If you have been following my work over the last couple of years, you may be wondering if I actually practice what I preach with regards to organization renewal, change management, and most importantly, people management.
Every three years, the federal public service of Canada administers a government-wide survey called the Public Service Employee Survey (PSES). The 2005 PSES was administered just a week before I joined my current organization. The last PSES was administered in November and December 2008, and the results were released a few weeks ago. I have done the analysis, and the results speak for themselves: renewal is possible, and yes, people management does make a difference!
I have just put together a document entitled "A Not-So-Inconvenient Renewal: What Happens When Managers Change the Way They Manage". It presents the dramatic progress made by my organization between 2005 and 2008, as measured by the PSES.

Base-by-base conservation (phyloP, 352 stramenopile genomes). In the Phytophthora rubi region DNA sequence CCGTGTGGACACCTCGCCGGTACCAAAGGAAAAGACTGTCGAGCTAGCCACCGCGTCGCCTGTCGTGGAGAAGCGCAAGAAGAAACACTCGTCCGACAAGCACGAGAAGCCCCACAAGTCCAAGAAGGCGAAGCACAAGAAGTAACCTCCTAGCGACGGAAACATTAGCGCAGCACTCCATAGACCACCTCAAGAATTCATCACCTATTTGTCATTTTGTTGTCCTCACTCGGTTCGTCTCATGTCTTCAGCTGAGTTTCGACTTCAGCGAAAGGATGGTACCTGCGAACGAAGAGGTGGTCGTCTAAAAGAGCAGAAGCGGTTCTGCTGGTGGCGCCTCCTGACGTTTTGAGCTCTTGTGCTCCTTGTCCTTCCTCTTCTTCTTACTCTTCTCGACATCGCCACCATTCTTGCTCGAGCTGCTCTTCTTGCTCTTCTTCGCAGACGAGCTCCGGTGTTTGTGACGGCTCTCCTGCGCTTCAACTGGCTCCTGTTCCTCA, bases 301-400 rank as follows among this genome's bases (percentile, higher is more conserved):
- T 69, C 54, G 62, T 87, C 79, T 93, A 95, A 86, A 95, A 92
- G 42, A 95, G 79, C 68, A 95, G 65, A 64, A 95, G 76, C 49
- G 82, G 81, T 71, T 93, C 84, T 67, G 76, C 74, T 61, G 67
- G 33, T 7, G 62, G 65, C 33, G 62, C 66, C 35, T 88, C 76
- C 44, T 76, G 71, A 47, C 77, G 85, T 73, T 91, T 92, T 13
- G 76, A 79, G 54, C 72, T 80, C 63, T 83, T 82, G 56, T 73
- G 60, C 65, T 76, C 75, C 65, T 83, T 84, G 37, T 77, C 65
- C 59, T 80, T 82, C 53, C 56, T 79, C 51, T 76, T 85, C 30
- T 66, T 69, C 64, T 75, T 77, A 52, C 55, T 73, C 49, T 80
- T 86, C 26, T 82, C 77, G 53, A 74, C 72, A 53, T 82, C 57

The document is an epilogue to “An Inconvenient Renewal: Are Public Service Managers Ready to Change the Way They Manage?”, a paper I released in 2007 in which I stressed the importance of good people management and argued that while top-down change has its merits, many of the things that would make the most significant and palpable difference don’t happen at the top of the organization, but rather at the field level in the everyday interactions between managers and their employees.
I hope the PSES results will convince you that when managers change the way they manage, the ripple effects can be felt throughout the organization. To learn more about the renewal efforts in my organization, you may browse through some of the links featured in the side-bar of my blog under the header "My Websites, Papers, and Other Initiatives".
Enjoy you reading, and please don't hesitate to contact me if you have any question.